Mind, body & toll
Mind, body & toll
Mind, body & toll

Mind, body & toll

Five ways to protect your staff’s physical & mental health
6 Nov 2019

What is it they say about hard work being its own reward? That may well be so, but it can also take a heavy toll on workers’ wellbeing. After all, work-related stress is the biggest single cause of lost working days, according to the Health & Safety Executive (HSE).

Small wonder, given that most of us in Britain spend more time working than asleep in an average working week. That’s 7.5 hours a day at our desks [ONS] versus 6.3 hours in bed [Chemist4U] and just 34 minutes spent with our families and loved ones [Highland Spring].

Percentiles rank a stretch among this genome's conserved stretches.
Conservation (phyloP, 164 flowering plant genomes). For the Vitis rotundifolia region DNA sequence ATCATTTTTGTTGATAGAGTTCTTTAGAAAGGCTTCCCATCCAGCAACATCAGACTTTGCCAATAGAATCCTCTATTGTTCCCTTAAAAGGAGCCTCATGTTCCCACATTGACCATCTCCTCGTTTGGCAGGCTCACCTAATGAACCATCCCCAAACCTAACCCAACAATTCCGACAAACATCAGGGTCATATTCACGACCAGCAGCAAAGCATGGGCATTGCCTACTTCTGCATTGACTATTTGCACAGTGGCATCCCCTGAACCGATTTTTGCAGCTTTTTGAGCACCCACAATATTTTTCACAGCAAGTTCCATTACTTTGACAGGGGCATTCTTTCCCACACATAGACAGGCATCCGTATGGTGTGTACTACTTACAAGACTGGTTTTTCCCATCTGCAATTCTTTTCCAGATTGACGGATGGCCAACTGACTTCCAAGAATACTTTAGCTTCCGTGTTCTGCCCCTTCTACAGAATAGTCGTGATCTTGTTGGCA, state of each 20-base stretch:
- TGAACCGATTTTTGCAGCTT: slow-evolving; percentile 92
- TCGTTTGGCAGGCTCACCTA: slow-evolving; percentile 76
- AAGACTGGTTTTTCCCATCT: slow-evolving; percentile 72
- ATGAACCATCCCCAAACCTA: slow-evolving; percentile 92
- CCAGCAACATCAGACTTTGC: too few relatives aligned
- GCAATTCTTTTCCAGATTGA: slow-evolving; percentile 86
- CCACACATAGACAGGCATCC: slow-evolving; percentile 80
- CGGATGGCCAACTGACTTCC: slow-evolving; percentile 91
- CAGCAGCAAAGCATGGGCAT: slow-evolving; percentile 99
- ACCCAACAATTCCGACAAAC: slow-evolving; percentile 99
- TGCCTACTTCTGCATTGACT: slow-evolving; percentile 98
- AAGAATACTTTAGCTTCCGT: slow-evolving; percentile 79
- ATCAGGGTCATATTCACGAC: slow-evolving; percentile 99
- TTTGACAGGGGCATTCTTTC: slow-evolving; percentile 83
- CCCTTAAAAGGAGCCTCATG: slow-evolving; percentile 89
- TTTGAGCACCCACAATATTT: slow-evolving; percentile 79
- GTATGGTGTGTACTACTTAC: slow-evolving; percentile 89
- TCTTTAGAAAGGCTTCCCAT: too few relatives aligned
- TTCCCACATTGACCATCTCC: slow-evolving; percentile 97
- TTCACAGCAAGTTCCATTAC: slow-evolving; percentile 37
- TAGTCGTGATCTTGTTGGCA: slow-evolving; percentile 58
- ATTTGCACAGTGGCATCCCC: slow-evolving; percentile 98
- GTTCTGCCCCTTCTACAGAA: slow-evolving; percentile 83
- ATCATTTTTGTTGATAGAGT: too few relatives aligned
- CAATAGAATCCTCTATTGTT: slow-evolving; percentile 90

Studies suggest job satisfaction, mental health and productivity are inextricably linked. Workers in their 40s are more likely to have anxiety or depression if they’ve had poor job satisfaction in their careers [Ohio State University]. Work-related stress resulted in 12.5 million sick days in 2016/7 [HSE], a rise of 7% on the previous year.

The link between mental and physical health

But few consider how mental and physical health are linked also. Thirty per cent of people with long-term physical health issues also have mental health problems, most commonly anxiety and/or depression. The impact of mental health issues on physical health costs the NHS £8bn a year [The King’s Fund].

Just as work can take a toll on workers’ health, poor physical and mental health can also hit your business. Stressed or ill staff are less productive and more likely to take time off. So, looking after workers’ mental and physical health isn’t just the right thing to do from a legal and moral perspective. It is from a business point of view, too. Here are five ways to do it…